Six years ago, the outlook for U.S. semiconductor manufacturing was dim. Today it couldn't be more promising.
Looking ahead, the industry
transition to 450-mm wafer processing will also help sustain the U.S.
central role in the industry. Currently, U.S.-based pilot lines for
450-mm manufacturing are scheduled for 2015 and 2016 with high-volume
manufacturing targeted for 2018. While no decision has been made, the
knowledge infrastructure for 450-mm manufacturing will reside in the
U.S., and the challenges of bringing larger wafers online synchronously
with an advanced node, indicates the first-generation 450 mega fabs will
be located in North America.
Another key trend that favors the
U.S. microelectronics industry is the growing complexity semiconductor
manufacturing and the interdependencies with the supply chain. In
addition to geometric scaling and the planned transition to 450-mm wafer
processing, the industry is implementing complex new transistor
architectures based on new materials and processes, 3-D stacked ICs, and
other technologies requiring complex co-design, co-development and
joint development agreements. Increasingly, these challenges are being
addressed through new collaboration models involving leading fabless
chip firms like Qualcomm and NVIDIA and top EDA companies such as
Synopsys and Mentor Graphics. These new collaboration models are
extending to the key subsystem and component suppliers. Learn more at Semicon West 2013.
is another key asset of the U.S. semiconductor ecosystem. Approximately
one billion annually in venture capital is invested in new U.S.
semiconductor firms and technologies, more than any other region by far.
Many of the technologies that will drive next generation semiconductor
demand and enable next generation manufacturing will be delivered by
firms that do not even exist yet, many of whom will move to the U.S.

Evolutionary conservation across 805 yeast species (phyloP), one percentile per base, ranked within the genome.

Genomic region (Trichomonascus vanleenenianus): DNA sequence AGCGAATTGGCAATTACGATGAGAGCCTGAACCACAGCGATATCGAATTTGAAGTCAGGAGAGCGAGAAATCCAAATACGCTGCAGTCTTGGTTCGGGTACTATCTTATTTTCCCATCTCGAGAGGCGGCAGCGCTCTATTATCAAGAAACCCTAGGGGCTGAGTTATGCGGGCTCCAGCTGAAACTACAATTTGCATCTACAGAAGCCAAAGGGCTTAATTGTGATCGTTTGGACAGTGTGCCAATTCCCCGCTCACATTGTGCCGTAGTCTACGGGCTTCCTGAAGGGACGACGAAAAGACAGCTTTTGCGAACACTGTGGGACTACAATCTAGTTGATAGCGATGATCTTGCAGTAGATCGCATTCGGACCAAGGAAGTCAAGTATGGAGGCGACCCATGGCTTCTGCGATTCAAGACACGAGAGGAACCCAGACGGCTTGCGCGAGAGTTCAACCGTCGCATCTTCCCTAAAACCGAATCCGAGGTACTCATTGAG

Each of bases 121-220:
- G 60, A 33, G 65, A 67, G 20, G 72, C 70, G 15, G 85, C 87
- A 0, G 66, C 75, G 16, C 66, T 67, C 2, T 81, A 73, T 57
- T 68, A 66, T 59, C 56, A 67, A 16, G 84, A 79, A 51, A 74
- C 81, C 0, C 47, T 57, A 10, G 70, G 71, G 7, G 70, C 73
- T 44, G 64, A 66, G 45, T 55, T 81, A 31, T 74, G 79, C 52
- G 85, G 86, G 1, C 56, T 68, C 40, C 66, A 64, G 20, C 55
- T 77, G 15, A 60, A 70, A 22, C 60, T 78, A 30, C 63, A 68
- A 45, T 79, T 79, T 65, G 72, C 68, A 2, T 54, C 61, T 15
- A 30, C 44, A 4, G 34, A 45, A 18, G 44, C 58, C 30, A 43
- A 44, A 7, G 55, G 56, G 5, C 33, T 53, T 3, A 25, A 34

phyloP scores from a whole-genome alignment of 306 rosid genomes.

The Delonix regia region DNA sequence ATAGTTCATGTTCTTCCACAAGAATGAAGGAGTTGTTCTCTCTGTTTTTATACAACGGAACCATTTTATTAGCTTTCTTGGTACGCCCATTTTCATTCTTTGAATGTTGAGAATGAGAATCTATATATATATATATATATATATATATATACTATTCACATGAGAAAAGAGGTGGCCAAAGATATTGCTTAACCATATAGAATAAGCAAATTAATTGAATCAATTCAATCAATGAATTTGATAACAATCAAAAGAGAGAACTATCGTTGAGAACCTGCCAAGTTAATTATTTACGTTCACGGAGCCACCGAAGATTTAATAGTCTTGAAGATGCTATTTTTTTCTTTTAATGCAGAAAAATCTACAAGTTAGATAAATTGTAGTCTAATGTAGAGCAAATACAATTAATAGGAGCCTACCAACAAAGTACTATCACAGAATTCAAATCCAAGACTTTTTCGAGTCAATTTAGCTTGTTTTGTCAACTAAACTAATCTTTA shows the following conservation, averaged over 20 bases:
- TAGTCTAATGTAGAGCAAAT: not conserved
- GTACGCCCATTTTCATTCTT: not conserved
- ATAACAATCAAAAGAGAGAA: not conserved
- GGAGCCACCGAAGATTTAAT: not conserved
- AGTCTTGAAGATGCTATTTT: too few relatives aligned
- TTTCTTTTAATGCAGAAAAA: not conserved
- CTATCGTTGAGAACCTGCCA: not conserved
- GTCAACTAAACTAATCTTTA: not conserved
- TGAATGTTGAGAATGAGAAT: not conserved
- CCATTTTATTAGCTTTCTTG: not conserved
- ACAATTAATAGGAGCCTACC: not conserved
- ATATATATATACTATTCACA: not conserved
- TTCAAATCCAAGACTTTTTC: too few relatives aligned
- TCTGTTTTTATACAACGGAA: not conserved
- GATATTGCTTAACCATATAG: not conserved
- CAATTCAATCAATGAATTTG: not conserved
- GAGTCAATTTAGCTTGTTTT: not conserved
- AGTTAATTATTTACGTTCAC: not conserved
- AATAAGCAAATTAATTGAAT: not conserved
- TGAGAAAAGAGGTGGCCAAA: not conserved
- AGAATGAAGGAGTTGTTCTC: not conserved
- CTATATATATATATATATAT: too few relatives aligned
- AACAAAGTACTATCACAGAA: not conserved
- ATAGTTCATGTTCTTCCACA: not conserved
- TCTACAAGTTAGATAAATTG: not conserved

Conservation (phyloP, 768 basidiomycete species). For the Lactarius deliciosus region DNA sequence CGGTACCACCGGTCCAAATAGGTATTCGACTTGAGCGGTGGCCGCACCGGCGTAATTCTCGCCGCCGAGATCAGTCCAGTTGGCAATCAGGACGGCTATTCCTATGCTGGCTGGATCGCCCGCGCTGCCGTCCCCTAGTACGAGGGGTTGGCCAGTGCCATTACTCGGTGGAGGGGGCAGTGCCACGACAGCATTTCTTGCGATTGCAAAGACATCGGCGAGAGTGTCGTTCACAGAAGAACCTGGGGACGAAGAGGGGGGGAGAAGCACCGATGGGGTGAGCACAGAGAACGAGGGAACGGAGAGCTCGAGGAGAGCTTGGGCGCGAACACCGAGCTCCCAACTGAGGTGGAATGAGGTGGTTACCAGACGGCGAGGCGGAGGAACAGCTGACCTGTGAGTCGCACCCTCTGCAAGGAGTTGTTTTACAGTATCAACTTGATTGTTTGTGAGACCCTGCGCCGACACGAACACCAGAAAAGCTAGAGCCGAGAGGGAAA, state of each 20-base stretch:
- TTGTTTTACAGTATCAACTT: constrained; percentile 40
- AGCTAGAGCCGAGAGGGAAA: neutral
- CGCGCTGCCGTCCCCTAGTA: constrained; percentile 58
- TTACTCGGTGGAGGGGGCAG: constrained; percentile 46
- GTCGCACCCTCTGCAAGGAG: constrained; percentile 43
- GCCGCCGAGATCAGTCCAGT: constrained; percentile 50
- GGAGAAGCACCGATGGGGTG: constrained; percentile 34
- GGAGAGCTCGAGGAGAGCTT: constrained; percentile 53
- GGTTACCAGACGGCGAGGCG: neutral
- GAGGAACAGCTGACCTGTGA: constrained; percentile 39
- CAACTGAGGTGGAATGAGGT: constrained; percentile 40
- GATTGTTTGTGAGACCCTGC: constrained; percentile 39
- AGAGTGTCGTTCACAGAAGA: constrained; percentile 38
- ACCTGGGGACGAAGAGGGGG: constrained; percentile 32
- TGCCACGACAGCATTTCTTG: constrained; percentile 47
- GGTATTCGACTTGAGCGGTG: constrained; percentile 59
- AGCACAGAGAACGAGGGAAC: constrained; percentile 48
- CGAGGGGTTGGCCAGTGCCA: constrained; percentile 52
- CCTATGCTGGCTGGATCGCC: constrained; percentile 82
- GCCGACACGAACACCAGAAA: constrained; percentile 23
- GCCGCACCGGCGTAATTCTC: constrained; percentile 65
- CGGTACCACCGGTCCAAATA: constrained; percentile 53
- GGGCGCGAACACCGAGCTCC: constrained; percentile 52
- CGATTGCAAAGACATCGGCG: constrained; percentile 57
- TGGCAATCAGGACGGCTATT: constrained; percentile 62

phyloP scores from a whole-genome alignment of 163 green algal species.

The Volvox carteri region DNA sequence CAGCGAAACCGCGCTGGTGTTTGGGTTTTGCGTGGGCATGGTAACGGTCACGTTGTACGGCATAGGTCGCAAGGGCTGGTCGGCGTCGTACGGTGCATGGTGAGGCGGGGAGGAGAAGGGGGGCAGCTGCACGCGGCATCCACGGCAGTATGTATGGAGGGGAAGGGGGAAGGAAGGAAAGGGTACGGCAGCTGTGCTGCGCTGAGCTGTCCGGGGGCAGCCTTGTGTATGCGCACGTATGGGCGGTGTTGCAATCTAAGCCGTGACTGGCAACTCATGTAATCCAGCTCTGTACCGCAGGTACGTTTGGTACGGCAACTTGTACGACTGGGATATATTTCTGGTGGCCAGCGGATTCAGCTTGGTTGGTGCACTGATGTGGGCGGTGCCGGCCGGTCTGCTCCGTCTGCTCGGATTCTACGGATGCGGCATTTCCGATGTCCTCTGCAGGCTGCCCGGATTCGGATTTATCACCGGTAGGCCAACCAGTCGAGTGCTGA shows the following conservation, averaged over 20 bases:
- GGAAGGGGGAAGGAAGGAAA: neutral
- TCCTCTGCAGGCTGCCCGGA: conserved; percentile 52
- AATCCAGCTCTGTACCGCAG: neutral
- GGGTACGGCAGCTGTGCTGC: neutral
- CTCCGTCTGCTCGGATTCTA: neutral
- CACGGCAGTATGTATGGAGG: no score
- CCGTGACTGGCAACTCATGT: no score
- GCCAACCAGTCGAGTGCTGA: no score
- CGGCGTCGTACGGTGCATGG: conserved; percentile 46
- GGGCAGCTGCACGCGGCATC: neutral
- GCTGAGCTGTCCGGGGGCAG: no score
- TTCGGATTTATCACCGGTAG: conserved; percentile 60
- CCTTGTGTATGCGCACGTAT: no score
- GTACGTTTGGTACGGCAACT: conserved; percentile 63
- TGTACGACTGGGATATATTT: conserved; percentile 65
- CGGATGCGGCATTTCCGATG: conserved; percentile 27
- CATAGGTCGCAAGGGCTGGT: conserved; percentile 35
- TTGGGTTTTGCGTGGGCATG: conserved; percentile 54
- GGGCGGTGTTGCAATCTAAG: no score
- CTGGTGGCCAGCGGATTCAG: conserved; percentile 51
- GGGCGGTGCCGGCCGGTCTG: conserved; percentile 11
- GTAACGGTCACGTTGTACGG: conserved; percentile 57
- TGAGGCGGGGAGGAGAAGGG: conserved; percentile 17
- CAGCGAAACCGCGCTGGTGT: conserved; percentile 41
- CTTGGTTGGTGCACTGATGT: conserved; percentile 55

from overseas to be near leading-edge customers and investors.
the winds are blowing favorably for U.S. semiconductor manufacturers
and their suppliers, critical policy initiatives are still required to
ensure continued growth of the U.S. microelectronics industry. We
desperately need to see the passage of immigration reform, especially
high-skilled immigration reform to allow more H1-B visas and green cards
for those in the STEM fields. In addition, manufacturing would benefit
from additional policy support, including corporate tax reform to
incentivize more production in the U.S., While most can agree that would
need some kind of fiscal reform from the federal government, it
shouldn’t come at the expense of R&D investment. Respect for
intellectual property rights is a strength in America, and the
government should be doing what it can to bolster those credentials as
well as ensuring a level playing field around the globe.
President Obama making high-tech manufacturing a centerpiece of his
second term with his National Network for Manufacturing Innovation
(NNMI) proposal, the political conversation is turning in positive and
non-partisan ways in favor of our industry. Perhaps at no time in recent
memory has the contributions of our industry been so widely understood,
recognized and supported. As the economy and political environment
improve, we should all be excited about the prospects and promises of
the U.S. semiconductor industry in the coming years.
Karen Savala is president of the Americas region at semiconductor processing equipment trade group SEMI.